October 10, 2019
By Megan Brooks
NEW YORK (Reuters Health) - A blood test can identify a subgroup of pneumonia patients at increased risk for developing acute respiratory failure or sepsis, according to new research.
Pinpointing the host processes dysregulated in CAP patients, "especially in those who develop severe complications, could be crucial for future management of this disease," Dr. Francisco Sanz of the University of Valencia and colleagues write in a meeting abstract presented October 2 at the European Respiratory Society International Congress in Madrid.
To that end, they analyzed clinical data and used real-time PCR to determine microRNA profiles in blood samples from 169 hospitalized CAP patients (mean age, 66.9).
Of these, 109 (64.5%) developed complications. A quarter (25.4%) developed acute hypoxemic respiratory failure and 13.6% developed severe sepsis. The mortality rate was 3.6%.
The team found that three microRNAs known to be involved in lung and systemic inflammatory processes were helpful in predicting sepsis or respiratory failure.
Specifically, microRNA 223 was downregulated in severe sepsis (AUC, 0.78) and microRNA 574 was downregulated in respiratory failure (AUC, 0.77). In addition, microRNA 182 downregulation was highly predictive of both severe sepsis and acute respiratory failure (AUC, 0.83 and 0.76, respectively) in CAP patients.
"Our study has improved our understanding of the changes and processes that occur in the body in response to pneumonia by identifying these microRNAs that specifically determine complications, such as sepsis and respiratory failure," Dr. Sanz said in a conference statement.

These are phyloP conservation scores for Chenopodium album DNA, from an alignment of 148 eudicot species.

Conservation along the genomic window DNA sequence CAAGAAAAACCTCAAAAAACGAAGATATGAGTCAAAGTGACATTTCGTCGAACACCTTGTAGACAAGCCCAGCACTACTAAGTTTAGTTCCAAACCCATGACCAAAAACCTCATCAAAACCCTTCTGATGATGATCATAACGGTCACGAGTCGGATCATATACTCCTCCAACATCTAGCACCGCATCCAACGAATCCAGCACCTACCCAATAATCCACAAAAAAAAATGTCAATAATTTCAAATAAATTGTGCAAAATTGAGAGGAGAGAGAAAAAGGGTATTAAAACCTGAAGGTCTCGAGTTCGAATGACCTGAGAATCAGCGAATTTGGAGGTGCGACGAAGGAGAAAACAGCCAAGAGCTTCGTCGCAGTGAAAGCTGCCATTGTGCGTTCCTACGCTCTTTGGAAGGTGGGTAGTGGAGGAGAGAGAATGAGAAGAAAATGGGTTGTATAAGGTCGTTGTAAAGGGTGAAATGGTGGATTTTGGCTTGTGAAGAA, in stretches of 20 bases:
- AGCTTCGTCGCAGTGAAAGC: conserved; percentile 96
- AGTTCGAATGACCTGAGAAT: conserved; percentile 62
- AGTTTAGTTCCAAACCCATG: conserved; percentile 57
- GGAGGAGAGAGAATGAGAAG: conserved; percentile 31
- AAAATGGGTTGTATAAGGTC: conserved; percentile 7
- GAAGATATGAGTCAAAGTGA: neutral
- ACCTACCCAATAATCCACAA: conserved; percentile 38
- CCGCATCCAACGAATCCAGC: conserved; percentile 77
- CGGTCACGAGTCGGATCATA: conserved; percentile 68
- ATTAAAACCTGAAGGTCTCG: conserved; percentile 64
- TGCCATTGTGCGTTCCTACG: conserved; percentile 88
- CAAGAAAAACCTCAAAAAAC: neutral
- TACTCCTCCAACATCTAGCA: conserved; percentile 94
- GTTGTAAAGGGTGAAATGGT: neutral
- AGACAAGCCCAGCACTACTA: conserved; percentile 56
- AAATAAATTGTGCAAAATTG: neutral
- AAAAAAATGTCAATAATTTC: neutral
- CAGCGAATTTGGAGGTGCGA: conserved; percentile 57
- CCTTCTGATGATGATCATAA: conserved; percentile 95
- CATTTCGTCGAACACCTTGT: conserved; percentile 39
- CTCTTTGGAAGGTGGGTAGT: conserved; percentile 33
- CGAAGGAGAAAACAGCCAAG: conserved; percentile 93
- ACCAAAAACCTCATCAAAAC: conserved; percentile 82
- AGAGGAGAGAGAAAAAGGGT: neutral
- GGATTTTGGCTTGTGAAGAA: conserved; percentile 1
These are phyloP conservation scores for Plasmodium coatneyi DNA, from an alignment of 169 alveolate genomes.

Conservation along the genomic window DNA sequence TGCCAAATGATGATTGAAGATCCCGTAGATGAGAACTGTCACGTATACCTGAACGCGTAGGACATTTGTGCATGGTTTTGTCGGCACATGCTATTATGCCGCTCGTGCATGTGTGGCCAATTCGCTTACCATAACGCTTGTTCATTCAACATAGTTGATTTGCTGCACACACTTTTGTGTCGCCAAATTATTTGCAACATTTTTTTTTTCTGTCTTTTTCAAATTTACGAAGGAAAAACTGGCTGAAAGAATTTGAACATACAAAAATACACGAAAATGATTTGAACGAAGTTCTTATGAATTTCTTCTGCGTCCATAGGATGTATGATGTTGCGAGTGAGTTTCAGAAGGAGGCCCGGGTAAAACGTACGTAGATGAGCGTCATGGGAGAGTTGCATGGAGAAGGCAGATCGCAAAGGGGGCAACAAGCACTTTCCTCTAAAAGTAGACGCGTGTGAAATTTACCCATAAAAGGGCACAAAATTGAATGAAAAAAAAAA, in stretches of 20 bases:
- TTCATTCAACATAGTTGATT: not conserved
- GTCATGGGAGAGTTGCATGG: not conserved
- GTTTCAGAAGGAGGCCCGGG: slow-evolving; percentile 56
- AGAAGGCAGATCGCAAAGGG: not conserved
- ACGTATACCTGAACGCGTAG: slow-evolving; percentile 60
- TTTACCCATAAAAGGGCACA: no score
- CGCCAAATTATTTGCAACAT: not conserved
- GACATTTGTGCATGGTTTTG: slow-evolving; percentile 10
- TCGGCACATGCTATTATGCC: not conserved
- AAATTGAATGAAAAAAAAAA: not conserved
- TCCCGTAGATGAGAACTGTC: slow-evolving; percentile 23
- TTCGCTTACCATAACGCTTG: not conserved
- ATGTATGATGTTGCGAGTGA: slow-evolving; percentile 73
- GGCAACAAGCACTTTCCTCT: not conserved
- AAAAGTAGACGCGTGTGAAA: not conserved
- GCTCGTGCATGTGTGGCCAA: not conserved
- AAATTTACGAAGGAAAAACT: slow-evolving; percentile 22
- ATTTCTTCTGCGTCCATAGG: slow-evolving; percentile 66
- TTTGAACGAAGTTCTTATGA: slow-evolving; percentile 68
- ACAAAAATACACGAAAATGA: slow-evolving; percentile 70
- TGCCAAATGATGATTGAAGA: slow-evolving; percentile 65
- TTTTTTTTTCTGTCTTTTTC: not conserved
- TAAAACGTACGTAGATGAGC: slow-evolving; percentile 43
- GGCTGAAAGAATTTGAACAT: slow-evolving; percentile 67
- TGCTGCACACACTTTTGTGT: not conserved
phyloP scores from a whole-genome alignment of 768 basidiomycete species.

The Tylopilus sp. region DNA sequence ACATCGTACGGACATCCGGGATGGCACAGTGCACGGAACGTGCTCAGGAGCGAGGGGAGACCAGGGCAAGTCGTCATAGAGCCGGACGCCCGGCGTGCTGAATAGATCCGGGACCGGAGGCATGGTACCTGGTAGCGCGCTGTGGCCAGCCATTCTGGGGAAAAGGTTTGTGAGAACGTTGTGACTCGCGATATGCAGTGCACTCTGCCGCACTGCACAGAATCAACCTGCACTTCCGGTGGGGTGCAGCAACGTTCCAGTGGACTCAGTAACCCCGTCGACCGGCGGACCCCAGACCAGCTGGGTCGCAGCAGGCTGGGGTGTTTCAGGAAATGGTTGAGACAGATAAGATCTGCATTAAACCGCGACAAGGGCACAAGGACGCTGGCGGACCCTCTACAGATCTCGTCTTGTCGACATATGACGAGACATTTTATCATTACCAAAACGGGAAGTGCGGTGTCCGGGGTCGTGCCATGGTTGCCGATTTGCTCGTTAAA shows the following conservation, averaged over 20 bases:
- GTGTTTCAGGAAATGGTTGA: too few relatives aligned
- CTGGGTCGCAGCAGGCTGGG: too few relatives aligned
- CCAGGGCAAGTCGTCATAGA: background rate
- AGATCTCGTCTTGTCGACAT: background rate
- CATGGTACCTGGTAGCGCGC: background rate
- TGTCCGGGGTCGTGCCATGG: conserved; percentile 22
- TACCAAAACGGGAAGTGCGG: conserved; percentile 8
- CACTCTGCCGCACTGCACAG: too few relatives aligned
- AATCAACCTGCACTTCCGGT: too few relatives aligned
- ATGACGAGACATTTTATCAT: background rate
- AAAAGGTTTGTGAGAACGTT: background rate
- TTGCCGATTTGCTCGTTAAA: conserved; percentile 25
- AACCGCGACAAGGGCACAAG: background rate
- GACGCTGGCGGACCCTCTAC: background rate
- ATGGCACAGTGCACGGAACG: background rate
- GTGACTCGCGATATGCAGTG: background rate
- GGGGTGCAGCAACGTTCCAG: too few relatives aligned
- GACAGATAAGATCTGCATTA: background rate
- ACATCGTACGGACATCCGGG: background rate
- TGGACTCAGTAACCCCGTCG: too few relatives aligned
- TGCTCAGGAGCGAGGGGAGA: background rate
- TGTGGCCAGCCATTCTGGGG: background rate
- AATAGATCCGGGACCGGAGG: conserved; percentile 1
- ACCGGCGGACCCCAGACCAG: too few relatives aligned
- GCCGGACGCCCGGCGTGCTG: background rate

"This has implications for prognosis. The potential use of these biomarkers would be at the time of admission of patients in order to anticipate the complications that they could develop. Once it was detected that the patient has a certain profile of microRNAs, more intensive support or monitoring measures could be implemented. The test is fast - it takes between one and three hours - and cheap, and it can be performed with techniques that are available in most hospitals," said Dr. Sanz.
Although the study was done in the hospital setting, it could be used in the outpatient setting as well, he noted. "In addition, due to the range of ages of the patients in our study, this could be applied to adult patients of all ages, although we cannot extrapolate the results to children," he said.
In email to Reuters Health, Dr. Sanz said, "Before its daily use in clinical practice, our work has to be published and an external validation of it would be very interesting for the confirmation of the results, so its practical application may take some time."
Commenting on the study in the statement, ERS President Dr. Tobias Welte of Hannover University, in Germany, said, "The innovative approach described in this study could provide a quick and cost-effective method for identifying patients at risk of developing sepsis or respiratory failure, which has the potential to save lives and improve patient quality of life, as well as reduce costs for health care providers. However, this test will have to be compared to guidelines and recommended best clinical practice to confirm its usefulness."
The study was funded by Sociedad Valenciana de Neumologia.
European Respiratory Society 2019.
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